Photos: London Metropolitan Police

An inquest jury has found that failings by the Metropolitan Police “probably” contributed to the deaths of victims of ‘Grindr killer’ Stephen Port.

From June 2014 to September 2015, Port murdered at least four men – Anthony Walgate, 23, Gabriel Kovari, 22, Daniel Whitworth, 21, and Jack Taylor, 25 – before being arrested on 15 October 2015.

The following year, he received a life sentence with a whole life order, meaning he will die behind bars.

Port met his victims online (including gay dating app Grindr) before leading them to his home in Barking, London where they were given lethal doses of a date rape drug and raped.

Long-awaited inquests have been taking place to determine whether or not the failings of the police contributed to the deaths of Port’s victims.

An inquest jury concluded that failings by the police during the investigation of Walgate’s killing “probably” contributed to the deaths of Port’s next two victims, Kovari and Whitworth.

Police failed to link the fatalities despite the striking similarities between them, such as the bodies of three victims being discovered at the same graveyard in Barking.

The jury stated there were “fundamental failings in these investigations from the beginning” when it came to inquiries made by officers in Barking and Dagenham into Kovari and Whitworth’s deaths.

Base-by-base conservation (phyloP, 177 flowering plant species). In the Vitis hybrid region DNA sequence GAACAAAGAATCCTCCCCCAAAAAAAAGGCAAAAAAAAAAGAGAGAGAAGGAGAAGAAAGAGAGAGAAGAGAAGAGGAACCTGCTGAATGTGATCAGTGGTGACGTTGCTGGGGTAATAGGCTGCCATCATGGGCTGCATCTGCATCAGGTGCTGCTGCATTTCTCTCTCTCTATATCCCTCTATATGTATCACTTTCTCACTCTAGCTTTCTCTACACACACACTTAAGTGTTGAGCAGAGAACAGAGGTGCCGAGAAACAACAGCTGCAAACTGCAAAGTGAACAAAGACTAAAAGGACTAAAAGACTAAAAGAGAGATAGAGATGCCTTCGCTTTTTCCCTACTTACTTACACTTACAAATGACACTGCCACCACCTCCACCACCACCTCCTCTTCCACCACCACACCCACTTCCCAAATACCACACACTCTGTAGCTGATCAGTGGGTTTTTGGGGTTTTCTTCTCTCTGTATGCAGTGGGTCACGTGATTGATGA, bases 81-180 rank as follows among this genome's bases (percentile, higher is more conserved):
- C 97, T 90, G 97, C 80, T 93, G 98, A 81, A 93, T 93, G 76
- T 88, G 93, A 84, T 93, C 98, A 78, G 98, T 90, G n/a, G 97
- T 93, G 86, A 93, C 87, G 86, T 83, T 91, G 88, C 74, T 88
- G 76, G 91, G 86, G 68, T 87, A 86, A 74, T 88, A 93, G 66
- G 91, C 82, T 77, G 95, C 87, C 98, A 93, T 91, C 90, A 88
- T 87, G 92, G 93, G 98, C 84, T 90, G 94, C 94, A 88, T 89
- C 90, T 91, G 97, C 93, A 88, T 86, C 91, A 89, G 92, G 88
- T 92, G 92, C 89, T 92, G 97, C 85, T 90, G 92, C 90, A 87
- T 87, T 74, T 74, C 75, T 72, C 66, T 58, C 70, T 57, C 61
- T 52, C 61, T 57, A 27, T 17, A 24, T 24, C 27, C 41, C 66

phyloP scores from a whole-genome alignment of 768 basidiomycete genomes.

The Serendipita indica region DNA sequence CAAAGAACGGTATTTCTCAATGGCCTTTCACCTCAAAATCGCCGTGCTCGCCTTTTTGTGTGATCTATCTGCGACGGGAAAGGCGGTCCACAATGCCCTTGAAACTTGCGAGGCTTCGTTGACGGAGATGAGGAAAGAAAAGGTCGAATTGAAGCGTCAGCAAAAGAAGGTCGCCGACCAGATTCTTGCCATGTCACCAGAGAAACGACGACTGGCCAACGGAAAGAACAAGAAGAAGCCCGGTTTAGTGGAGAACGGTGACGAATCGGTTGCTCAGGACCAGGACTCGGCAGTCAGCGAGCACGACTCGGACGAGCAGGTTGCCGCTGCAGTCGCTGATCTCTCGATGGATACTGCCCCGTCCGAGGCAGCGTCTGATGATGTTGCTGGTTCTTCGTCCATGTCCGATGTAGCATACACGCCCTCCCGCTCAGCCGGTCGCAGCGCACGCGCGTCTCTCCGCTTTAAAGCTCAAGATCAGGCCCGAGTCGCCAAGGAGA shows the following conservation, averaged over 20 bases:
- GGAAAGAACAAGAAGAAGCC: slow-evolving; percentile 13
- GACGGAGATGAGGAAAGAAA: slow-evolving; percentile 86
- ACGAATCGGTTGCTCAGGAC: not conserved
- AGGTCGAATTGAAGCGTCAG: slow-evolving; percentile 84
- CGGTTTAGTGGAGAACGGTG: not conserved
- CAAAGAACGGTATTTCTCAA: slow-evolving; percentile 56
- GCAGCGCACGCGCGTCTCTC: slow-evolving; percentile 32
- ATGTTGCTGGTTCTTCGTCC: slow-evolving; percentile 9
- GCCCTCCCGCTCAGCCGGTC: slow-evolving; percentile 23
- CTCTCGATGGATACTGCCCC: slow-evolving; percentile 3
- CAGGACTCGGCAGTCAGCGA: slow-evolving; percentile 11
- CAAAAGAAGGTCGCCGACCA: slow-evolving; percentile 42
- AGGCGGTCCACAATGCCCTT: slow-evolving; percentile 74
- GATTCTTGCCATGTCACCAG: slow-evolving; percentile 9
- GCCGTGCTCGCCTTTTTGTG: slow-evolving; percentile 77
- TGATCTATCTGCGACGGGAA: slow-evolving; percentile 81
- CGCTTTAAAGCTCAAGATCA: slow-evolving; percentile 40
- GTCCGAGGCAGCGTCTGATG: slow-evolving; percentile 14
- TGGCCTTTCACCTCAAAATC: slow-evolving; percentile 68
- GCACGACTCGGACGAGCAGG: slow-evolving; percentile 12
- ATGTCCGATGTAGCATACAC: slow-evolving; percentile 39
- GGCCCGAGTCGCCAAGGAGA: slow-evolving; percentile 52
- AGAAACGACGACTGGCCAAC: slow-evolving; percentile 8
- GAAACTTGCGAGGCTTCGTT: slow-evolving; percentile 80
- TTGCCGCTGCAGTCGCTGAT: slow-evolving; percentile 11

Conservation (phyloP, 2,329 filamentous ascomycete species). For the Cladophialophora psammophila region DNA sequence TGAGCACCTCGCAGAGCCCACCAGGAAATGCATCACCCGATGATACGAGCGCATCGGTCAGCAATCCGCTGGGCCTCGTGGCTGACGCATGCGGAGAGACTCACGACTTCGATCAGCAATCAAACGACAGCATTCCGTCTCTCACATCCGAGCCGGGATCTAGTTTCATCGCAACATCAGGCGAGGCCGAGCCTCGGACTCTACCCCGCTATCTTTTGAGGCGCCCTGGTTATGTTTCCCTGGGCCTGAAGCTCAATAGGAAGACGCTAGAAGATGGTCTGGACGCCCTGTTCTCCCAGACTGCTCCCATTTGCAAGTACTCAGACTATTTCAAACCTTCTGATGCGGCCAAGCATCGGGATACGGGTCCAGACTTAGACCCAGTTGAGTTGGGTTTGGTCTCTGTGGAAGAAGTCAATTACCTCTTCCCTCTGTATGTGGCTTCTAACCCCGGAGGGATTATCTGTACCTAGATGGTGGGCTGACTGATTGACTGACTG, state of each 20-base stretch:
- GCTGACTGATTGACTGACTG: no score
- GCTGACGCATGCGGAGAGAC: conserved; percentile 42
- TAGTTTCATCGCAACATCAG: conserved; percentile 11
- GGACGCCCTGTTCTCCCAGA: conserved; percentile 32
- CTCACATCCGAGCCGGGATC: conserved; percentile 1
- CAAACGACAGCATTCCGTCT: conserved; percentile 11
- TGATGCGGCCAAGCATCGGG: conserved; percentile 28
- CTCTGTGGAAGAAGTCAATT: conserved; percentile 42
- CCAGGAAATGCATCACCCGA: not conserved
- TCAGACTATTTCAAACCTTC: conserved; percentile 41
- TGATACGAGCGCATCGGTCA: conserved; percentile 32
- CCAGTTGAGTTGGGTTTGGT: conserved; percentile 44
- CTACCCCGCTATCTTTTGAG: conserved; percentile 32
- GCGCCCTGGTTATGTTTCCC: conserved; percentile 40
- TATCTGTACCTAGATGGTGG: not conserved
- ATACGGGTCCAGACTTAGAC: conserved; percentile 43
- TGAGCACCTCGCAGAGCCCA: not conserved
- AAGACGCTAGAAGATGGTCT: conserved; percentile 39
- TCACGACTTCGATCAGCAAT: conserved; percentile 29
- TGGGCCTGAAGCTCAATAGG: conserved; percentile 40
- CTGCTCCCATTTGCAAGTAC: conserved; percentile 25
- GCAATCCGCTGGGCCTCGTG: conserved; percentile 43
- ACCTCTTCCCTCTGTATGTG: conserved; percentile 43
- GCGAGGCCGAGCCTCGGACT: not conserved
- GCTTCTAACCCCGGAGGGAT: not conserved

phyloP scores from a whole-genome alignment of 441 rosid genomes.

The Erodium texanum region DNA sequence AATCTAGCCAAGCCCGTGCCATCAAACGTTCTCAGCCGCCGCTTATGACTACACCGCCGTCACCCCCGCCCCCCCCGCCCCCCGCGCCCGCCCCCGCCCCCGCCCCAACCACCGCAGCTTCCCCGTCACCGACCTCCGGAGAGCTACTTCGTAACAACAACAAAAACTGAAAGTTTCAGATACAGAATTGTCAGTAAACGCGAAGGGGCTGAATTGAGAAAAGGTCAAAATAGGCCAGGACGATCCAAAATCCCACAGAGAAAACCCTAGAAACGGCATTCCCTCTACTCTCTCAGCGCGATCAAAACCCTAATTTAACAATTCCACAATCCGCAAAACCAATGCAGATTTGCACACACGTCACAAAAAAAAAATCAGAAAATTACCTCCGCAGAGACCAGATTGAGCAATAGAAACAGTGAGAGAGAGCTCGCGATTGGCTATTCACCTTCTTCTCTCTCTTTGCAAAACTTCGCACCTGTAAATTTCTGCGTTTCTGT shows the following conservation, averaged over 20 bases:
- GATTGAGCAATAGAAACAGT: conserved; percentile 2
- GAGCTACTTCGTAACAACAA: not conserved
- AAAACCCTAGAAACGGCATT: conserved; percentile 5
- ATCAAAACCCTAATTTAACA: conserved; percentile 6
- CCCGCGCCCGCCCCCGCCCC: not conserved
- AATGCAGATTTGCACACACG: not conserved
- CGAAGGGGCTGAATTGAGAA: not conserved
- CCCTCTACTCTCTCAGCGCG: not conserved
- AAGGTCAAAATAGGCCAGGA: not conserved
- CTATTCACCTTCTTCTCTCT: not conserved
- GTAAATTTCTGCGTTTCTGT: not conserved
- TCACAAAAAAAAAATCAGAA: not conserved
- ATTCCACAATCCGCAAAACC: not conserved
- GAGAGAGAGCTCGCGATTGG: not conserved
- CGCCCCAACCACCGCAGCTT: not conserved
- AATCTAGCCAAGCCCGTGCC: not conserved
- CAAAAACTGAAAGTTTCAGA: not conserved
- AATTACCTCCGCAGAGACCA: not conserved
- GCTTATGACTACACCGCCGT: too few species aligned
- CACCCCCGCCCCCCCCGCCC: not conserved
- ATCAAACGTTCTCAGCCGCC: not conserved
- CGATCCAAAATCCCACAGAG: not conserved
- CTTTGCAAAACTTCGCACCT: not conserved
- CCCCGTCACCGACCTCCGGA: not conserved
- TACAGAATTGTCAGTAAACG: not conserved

The panel also determined that errors in the investigations into the aforementioned victims “probably” contributed to the killing of Taylor, Port’s final known victim, as he continued to be free and therefore able to kill.

The “heavy workload” of officers was acknowledged in the written conclusions, though it was explained that the failures “cannot be overlooked”.

At Barking Town Hall, Coroner Sarah Munro QC said: “These inquests have, on any view, raised a number of serious concerns.”

Peter Tatchell, a human rights advocate, accused the police of “institutional homophobia” and called for the officers involved to face disciplinary action.

“Evidence given at the Stephen Port inquest revealed the police to be incompetent, negligent, unprofessional and homophobic,” he said. “Every gay person who expressed concerns about the deaths was ignored, dismissed and treated with contempt, even the partner of one of the victims. That’s institutional homophobia. The officers involved must face disciplinary action.”